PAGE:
Welp, the writing was on the wall with this one, huh? When you all told me you planned to boycott SheaMoisture over their “inclusive” ad posted earlier this year (read about that HERE), I didn’t want to join in. I wanted to believe that it was indeed an honest mistake that they would rectIfy in the years to come. But alas, y’all were right. Sheamoisture is no longer a black-0wned company, officially:
According to Bloomberg.com:
Unilever, the maker of Dove soap and Ben & Jerry’s ice cream, is acquiring Sundial Brands to expand its offering of hair- and skin-care products aimed at black women.
New York-based Sundial, founded in 1991 by Liberian immigrants, makes brands such as SheaMoisture, Nubian Heritage, Madam C.J. Walker and Nyakio. While terms of the transaction were not disclosed, Sundial Brands expects revenue this year of about $240 million, Unilever said in a statement Monday.
The takeover follows Unilever’s investment earlier this year in Beauty Bakerie, a cosmetics maker based in San Diego that’s backed by Lazard Managing Director William Lewis and American Express Chief Executive Officer Kenneth Chenault.
Businesses such as Sundial Brands and Beauty Bakerie have garnered a following among young Africans, African-American and other black women, whose spending power is being increasingly targeted by consumer giants. L’Oreal, for example, has built a hair-care research center in Johannesburg to increase sales on the African continent. Last month, French luxury-goods maker LVMH beat estimates for third-quarter sales in part on the strength of Fenty Beauty by Rihanna, a new makeup line developed with the Barbadian pop singer.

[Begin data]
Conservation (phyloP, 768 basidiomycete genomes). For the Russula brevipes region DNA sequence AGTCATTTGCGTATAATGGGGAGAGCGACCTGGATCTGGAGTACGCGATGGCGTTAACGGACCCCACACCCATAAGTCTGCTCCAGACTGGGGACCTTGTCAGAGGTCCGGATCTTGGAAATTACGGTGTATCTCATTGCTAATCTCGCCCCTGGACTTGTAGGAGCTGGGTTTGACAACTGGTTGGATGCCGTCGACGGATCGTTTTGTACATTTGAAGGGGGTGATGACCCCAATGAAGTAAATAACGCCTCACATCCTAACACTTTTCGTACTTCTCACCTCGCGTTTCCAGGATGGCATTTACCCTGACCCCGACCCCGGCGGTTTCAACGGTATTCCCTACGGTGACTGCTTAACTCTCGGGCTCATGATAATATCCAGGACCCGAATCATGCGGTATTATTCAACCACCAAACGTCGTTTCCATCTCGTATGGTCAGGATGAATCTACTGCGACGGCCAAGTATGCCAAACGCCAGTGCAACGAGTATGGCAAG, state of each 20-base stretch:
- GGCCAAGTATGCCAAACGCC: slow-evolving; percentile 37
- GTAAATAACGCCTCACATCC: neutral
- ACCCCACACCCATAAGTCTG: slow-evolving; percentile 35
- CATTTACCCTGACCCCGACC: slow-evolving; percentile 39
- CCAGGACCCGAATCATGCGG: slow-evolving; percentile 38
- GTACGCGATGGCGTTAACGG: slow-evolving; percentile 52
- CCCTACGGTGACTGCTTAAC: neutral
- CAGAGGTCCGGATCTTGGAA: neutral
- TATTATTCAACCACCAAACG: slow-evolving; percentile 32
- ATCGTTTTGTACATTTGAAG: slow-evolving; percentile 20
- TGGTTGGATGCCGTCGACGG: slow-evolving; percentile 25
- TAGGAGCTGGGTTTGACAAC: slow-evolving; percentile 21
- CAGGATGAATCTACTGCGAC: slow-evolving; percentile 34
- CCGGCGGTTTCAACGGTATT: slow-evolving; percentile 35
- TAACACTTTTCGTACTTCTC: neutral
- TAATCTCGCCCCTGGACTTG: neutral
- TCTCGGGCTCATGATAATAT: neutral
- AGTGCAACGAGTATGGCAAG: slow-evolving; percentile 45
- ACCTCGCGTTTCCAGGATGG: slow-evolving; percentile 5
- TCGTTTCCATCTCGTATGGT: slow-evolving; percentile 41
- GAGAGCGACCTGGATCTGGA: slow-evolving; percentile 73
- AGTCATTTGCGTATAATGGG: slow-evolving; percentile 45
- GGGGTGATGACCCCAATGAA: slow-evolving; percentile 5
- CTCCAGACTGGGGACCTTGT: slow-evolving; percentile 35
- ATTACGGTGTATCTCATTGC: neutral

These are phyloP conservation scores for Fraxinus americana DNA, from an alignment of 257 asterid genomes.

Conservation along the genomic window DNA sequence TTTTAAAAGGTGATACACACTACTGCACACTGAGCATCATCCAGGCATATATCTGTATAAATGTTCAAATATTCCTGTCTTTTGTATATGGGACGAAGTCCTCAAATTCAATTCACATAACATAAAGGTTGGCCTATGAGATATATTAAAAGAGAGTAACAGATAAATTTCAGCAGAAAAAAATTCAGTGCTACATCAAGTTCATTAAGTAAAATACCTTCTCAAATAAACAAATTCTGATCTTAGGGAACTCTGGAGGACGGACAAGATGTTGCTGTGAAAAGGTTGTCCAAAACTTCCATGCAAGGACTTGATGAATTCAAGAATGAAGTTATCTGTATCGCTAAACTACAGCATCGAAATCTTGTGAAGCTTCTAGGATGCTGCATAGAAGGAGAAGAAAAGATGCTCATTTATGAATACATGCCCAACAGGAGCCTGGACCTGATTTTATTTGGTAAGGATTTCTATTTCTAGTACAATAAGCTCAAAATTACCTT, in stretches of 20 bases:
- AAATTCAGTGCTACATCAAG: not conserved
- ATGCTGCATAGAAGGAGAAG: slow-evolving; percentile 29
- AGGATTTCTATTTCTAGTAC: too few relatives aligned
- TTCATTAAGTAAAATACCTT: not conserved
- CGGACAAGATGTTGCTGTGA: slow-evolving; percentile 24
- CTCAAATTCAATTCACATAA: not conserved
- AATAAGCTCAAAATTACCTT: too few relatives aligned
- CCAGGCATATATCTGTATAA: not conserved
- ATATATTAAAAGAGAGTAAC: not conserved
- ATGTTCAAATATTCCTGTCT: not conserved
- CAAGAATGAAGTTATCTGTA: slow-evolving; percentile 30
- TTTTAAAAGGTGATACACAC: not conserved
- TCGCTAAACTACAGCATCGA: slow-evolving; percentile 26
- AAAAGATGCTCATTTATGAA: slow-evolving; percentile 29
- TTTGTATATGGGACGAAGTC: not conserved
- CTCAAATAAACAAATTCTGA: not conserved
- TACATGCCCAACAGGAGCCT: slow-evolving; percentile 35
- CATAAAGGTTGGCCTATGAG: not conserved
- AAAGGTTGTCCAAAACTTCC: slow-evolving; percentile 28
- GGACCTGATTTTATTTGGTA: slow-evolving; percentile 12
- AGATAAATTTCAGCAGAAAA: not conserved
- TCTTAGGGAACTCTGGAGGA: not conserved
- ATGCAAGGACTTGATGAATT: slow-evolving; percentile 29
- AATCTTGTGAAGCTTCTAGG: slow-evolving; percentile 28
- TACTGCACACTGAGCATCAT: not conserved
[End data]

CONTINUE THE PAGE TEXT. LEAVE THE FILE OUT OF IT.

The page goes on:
As part of the agreement announced Monday, Unilever and Sundial are creating the New Voices Fund with an initial investment of $50 million to “empower women of color entrepreneurs.”
Sundial will operate as a standalone business and continue to be led by Chief Executive Officer Richelieu Dennis, Unilever said.
While, I, of course, love to see a black-owned company win without white dollars, in business, the end game is often to be bought out. Who wants to work forever? Not me. That being said, it stings a little, when companies we have supported from the onset seemingly turn their backs on the black collective. I’m sure Sheamoisture will continue to have initiatives set up to help black women and black entrepreneurs, which is nice, but I still feel as though we’ve been lied to.